Kinurenic acid, kynuronic acid, quinurenic acid, transtorine
3D model (JSmol)
|Molar mass||189.168 g/mol|
|Melting point||282.5 °C (540.5 °F; 555.6 K)|
Except where otherwise noted, data are given for materials in their standard state (at 25 °C [77 °F], 100 kPa).
|what is ?)(|
Kynurenic acid (KYNA or KYN) is a product of the normal metabolism of amino acid L-tryptophan. It has been shown that kynurenic acid possesses neuroactive activity. It acts as an antiexcitotoxic and anticonvulsant, most likely through acting as an antagonist at excitatory amino acid receptors. Because of this activity, it may influence important neurophysiological and neuropathological processes. As a result, kynurenic acid has been considered for use in therapy in certain neurobiological disorders. Conversely, increased levels of kynurenic acid have also been linked to certain pathological conditions.
Mechanism of action
KYNA has been proposed to act on four targets:
- As an antagonist at ionotropic AMPA, NMDA and Kainate glutamate receptors in the concentration range of 0.1-2.5 mM.
- As a noncompetitive antagonist at the glycine site of the NMDA receptor.
- As an antagonist of the α7 nicotinic acetylcholine receptor. However, recently (2011) direct recording of α7 nicotinic acetylcholine receptor currents in adult (noncultured) hippocampal interneurons by the Cooper laboratory  validated a 2009 study  that failed to find any blocking effect of kynurenic acid across a wide range of concentrations, thus suggesting that in noncultured, intact preparations from adult animals there is no effect of kynurenic acid on α7 nicotinic acetylcholine receptor currents.
- As a ligand for the orphan G protein-coupled receptor GPR35. Another tryptophan metabolite, 5-hydroxyindoleacetic acid exerts its effects via the orphan G protein-coupled receptor GPR35.
Role in disease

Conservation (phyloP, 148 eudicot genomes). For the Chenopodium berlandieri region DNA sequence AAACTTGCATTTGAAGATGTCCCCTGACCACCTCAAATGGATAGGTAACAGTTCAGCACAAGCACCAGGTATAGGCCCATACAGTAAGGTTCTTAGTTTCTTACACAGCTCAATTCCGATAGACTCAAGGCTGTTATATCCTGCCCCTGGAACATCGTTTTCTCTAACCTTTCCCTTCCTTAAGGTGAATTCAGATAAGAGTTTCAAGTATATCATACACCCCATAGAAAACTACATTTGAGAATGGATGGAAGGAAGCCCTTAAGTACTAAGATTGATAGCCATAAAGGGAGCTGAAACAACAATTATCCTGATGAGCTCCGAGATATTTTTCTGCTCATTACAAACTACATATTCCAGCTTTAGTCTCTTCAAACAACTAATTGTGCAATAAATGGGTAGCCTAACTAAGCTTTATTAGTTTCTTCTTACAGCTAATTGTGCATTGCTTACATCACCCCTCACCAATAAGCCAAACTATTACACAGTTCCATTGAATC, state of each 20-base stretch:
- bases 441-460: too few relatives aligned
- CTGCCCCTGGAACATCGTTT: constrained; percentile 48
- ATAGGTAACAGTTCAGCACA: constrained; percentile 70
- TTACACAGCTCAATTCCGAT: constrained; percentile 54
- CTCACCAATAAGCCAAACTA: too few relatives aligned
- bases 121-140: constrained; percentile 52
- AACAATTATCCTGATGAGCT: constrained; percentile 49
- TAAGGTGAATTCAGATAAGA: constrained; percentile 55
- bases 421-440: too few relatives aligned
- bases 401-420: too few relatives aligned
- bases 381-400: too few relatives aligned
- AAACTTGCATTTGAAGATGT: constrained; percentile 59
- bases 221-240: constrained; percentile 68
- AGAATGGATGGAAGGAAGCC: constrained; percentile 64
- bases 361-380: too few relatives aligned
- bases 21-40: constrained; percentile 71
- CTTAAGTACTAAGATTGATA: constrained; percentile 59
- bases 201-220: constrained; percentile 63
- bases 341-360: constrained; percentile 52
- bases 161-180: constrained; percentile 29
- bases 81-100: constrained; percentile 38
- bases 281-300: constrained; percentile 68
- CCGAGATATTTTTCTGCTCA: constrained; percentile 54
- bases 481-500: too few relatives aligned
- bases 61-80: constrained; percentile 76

High levels of kynurenic acid have been identified in patients suffering from tick-borne encephalitis, schizophrenia and HIV-related illnesses. In all these situations increased levels were associated with confusion and psychotic symptoms. Kynurenic acid acts in the brain as a glycine-site NMDAr antagonist, key in glutamatergic neurotransmission system, which is thought to be involved in the pathophysiology and pathogenesis of schizophrenia.
A kynurenic acid hypothesis of schizophrenia was proposed in 2007, based on its action on midbrain dopamine activity and NMDArs, thus linking dopamine hypothesis of schizophrenia with the glutamate hypothesis of the disease.
When researchers decreased the levels of kynurenic acid in the brains of mice, their cognition was shown to improve markedly.
Kynurenic acid shows neuroprotective properties. Some researchers have posited that the increased levels found in cases of neurological degradation is due to a failed attempt to protect the cells.
Link to ketogenic diet
One controlled study kept mice on a ketogenic diet and measured kynurenic acid concentrations in different parts of the brain. It found that the mice on the ketogenic diet had greater kynurenic acid concentrations in the striatum and hippocampus compared to mice on a normal diet, with no significant difference in the cortex.
In response to the studies showing detrimental behaviour following increases in kynurenic acid the authors also note that the diet was generally well tolerated by the animals, with no "gross behavioural abnormalities". They posit that the increases in concentrations found were insufficient to produce behavioural changes seen in those studies.
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- Link found between TBE and schizophrenia - TheLocal.se, Sweden's news in English, 6 November 2007.